Elsewhere on Tuesday, Safiya Khalid became the first Somali-American to be elected to the Lewiston City Council in Maine; and Nadia Mohamed became the first Muslim and Somali-American to be elected to the St. Louis Park City Council in Minnesota. 
Title: Re: Changing Demographics Affecting Our Government
Post by: Private on 07 November 2019 at 14:04

Rainbow Wave 2.0: Nearly 100 LGBTQ candidates claim victory in Tuesday's elections

Lesbian, gay, bisexual, transgender and queer contenders who won on Tuesday brought the total to 144 victories for 2019, according to the Victory Fund.

Nov. 6, 2019, 5:12 PM CST
By Tim Fitzsimons

The “rainbow wave” of the 2018 elections continued Tuesday, with 99 of 200 known LGBTQ candidates winning their races — including a number of successes in historically conservative states such as Virginia and Kentucky.

The Victory Fund, a group that trains, supports and advocates for lesbian, gay, bisexual, transgender and queer candidates who are pro-choice, said 80 of its 111 endorsed candidates emerged victorious Tuesday. So far in 2019, the organization found 144 LGBTQ contenders won in 382 races, for an overall victory rate of 38 percent.

LGBTQ men ran in much higher numbers than their women counterparts, though queer women had a higher success rate, 46 percent to 37 percent, according to Victory’s election tracker. Trans women specifically — who won in state races in Virginia, Utah, Massachusetts and Iowa — had a success rate at 56 percent. The vast majority of LGBTQ candidates (83 percent) ran as Democrats, with just 2.4 percent running as Republicans. LGBTQ Democrats had a success of 40 percent, compared to 33 percent for their GOP counterparts.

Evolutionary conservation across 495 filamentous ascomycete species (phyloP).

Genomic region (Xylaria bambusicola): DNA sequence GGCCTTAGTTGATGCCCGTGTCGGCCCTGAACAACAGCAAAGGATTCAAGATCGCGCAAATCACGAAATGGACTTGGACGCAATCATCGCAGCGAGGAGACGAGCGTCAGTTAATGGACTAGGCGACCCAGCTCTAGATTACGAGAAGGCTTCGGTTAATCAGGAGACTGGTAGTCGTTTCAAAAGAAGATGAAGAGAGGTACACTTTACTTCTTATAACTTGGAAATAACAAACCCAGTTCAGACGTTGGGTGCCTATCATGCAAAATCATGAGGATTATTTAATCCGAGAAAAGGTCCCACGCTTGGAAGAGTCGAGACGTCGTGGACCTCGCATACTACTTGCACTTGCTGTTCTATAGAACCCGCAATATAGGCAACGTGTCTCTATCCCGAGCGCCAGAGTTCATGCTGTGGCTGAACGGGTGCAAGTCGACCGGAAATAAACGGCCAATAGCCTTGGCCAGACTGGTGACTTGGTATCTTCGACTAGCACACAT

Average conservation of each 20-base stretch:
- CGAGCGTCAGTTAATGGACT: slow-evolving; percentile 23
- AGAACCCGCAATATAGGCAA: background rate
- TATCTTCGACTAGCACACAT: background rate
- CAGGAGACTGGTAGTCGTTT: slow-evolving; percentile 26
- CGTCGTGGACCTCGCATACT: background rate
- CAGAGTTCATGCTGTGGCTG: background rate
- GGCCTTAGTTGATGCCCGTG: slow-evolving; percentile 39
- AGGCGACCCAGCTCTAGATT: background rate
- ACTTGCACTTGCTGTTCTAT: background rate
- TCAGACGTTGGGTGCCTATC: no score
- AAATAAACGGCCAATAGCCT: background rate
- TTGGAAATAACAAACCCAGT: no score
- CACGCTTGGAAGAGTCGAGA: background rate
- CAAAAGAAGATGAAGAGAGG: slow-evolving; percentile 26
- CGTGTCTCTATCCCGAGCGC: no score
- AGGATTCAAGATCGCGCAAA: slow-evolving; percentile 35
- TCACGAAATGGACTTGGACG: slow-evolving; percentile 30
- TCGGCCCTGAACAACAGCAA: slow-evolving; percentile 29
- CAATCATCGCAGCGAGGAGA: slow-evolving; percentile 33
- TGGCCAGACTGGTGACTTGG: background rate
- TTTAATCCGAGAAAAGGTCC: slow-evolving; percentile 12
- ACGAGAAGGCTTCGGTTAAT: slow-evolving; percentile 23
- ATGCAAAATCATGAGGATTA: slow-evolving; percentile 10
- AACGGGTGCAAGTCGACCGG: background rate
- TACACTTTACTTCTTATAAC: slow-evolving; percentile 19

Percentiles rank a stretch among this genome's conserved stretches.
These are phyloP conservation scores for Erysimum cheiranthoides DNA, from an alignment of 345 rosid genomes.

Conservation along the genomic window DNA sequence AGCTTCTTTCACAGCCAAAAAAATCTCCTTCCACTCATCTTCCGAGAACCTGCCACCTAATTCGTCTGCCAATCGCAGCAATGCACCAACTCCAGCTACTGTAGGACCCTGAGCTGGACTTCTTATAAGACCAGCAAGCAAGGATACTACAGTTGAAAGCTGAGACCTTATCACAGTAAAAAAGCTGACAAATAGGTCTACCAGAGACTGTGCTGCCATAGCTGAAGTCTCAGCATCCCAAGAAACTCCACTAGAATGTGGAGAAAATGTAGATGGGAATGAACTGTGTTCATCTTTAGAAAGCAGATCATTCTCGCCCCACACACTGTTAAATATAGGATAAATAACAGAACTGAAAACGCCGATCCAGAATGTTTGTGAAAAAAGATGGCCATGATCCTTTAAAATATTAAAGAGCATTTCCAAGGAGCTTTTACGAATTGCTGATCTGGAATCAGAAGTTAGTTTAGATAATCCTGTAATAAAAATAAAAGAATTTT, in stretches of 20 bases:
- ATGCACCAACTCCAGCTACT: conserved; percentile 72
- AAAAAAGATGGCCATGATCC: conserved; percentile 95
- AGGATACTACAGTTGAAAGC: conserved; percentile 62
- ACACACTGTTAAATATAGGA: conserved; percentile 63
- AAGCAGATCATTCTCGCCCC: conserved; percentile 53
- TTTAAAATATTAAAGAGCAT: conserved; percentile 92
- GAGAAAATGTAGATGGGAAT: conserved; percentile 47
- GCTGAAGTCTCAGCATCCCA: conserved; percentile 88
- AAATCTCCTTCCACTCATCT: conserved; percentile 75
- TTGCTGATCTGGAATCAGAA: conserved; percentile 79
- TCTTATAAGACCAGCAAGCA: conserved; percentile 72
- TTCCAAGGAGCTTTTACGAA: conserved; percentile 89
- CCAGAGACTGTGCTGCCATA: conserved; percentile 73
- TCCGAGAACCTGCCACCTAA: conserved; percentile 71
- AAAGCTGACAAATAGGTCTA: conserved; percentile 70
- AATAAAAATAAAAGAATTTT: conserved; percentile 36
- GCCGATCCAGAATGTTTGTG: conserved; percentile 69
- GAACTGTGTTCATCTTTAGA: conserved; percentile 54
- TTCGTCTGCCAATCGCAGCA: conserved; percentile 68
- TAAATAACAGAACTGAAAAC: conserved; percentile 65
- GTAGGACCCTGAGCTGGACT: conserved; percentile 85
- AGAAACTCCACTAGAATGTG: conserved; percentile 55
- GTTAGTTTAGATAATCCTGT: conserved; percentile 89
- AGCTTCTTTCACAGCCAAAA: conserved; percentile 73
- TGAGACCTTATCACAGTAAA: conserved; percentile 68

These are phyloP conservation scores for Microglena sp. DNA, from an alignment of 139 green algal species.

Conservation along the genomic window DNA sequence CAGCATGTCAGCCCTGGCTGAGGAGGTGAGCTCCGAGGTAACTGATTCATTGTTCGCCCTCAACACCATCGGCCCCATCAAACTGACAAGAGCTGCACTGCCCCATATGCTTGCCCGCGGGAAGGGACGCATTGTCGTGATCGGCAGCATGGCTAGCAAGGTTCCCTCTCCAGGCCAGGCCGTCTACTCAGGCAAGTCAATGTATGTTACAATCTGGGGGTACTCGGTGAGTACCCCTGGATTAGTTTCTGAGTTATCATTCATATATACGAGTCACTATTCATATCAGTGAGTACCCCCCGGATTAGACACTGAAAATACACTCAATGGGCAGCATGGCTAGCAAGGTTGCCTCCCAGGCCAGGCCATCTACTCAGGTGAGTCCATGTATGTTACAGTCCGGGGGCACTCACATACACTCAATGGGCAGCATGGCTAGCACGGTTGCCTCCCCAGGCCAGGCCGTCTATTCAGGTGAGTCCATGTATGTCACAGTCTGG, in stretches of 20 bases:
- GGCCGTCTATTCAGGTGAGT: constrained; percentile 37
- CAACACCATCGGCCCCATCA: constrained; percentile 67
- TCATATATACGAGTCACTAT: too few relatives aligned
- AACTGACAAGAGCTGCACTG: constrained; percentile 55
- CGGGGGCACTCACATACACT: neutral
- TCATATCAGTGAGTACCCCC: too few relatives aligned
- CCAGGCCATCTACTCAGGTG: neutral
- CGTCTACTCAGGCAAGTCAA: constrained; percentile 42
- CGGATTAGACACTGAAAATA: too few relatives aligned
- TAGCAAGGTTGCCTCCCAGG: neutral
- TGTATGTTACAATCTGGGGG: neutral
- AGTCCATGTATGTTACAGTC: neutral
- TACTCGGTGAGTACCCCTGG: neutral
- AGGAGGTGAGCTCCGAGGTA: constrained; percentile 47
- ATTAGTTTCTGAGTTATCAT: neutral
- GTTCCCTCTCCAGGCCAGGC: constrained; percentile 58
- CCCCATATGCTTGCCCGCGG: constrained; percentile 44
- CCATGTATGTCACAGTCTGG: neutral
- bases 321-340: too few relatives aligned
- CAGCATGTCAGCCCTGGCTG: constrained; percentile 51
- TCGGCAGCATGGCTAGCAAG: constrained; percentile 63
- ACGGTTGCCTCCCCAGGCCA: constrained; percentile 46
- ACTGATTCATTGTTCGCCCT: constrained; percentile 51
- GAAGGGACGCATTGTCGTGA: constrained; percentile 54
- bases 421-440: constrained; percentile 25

Among Tuesday’s noteworthy winners were twice-elected transgender state Rep. Danica Roem, gay, black Muslim school board member N.J. Akbar, and the new LGBTQ members of the Indianapolis City Council.

Akbar, who won a seat on the Akron Board of Education in Ohio, became one of the first gay, Muslim, African Americans ever elected to any office in the U.S., according to the Victory Fund.

“As one of the first openly LGBTQ Muslims elected in United States history, N.J. will become a role model for so many LGBTQ students, students of color and Muslim students who too rarely see people like them in positions of power,” Annise Parker, president and CEO of the Victory Fund, said in a statement.

In Virginia, State Delegate Danica Roem, the first openly trans person elected to statewide office, won a second term. In 2017, Roem ran on expanding Medicaid to her constituents and fixing the traffic-clogged Route 28 in Manassas.

“I'm grateful to represent you because of who you are - never despite it,” Roem wrote on Twitter. “I'll see you Nov. 20 at our next #fixRoute28 public hearing.”

The Indianapolis City Council tripled its number of LGBTQ representatives by re-electing Zach Adamson and newly electing Alison Brown and Keith Potts. Brown is the first out LGBTQ woman elected to that body.